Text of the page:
Minnesota celebrates Juneteenth

A woman draws a mural
Artist Leeya Rose Jackson works on a group mural symbolizing Black futures during a University of Minnesota-sponsored Juneteenth Celebration in north Minneapolis on June 18, 2022.
Tim Evans for MPR News

From the Twin Ports to the Twin Cities, people gathered this weekend to celebrate Juneteenth.

It commemorates the day in 1865 when slaves in Galveston, Texas finally learned they were free, two years after the Emancipation Proclamation. It became an official federal holiday last year. That holiday will be observed on Monday.

The YWCA of St. Paul hosted an event at Boyd Park. It featured artists, musicians and storytellers, as well as educational programs for kids. Juneteenth has special meaning for CEO Gaye Adams Massey, who grew up in Texas.

"To bring the community together to celebrate, and to be in Boyd Park, which is named after an African American Pullman Car porter, is really special. So we're happy everyone is coming out to enjoy,” Massey said.

Mayor Melvin Carter was among the speakers at the event. He told the crowd Juneteenth is also a celebration of hope.

“Freedom isn't just the absence of chains. Freedom is the existence of potential and possibilities in our lives,” Carter said. “So our celebration of freedom is about the work that it requires to make sure that every one of these children in this park truly has a horizon of infinite potential in front of them.”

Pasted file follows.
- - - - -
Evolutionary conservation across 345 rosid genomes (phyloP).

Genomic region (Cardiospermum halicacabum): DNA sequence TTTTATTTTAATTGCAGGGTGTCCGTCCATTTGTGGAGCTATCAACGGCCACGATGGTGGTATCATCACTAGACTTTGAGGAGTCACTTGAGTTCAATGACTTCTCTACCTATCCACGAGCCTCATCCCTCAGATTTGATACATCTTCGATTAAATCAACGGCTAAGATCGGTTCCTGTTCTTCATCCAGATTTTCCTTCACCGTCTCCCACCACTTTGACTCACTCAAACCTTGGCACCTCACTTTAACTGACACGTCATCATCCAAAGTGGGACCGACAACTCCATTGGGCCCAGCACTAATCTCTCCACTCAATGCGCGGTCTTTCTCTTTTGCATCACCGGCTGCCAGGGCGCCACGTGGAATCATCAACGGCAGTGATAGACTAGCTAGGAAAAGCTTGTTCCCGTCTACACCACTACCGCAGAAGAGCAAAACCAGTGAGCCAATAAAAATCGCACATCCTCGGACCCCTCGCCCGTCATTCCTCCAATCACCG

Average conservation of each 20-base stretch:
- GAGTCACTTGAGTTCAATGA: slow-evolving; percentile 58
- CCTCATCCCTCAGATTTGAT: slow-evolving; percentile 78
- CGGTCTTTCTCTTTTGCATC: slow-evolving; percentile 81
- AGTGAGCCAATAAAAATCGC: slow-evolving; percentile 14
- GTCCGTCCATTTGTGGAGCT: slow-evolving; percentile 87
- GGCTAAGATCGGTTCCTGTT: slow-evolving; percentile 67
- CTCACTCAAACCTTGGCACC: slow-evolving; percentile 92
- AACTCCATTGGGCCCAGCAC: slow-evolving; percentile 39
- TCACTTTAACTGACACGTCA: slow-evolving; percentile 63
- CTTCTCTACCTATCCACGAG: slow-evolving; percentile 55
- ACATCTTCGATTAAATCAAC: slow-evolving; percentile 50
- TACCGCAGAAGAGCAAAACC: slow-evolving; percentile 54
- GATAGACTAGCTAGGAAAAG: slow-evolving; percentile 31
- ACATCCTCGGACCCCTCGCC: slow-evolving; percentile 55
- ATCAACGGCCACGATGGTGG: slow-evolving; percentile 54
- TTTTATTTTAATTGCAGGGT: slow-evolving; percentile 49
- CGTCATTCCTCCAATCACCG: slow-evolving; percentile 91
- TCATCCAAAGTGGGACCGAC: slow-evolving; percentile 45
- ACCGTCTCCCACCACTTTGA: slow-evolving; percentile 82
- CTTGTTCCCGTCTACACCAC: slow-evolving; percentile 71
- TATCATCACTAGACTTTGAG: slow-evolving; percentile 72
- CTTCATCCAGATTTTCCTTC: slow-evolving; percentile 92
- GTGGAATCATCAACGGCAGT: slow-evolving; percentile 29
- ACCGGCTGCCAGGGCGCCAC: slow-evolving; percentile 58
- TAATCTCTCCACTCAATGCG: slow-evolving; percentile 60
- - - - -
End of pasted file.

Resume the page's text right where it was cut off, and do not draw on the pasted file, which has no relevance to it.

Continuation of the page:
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In Minneapolis, the University of Minnesota hosted its first Juneteenth celebration on Saturday. It was held in north Minneapolis, near the University of Minnesota Urban Research and Outreach-Engagement Center (UROC) on Plymouth Avenue. The theme of the event was “Was. Is. Will Be: Black Past, Black Present, Black Future.” The event not only featured a block party, but also a march.

Meanwhile, people in the communities of Duluth and Superior joined together to celebrate Twin Ports Juneteenth at Barkers Island in Superior. It was the second year groups in both communities held a joint celebration.

“The reality is, that in Duluth, Minnesota and Superior, Wisconsin, we have a very small BIPOC community with less of 10% of the population being African American and so being able to bridge the two communities to show the strength that is here will has often been our goal,” said ChaQuana McEntyre, one of the event’s organizers.

Events continued on Sunday including a gospel brunch and the NAACP Annual Juneteenth Jubilee in Duluth.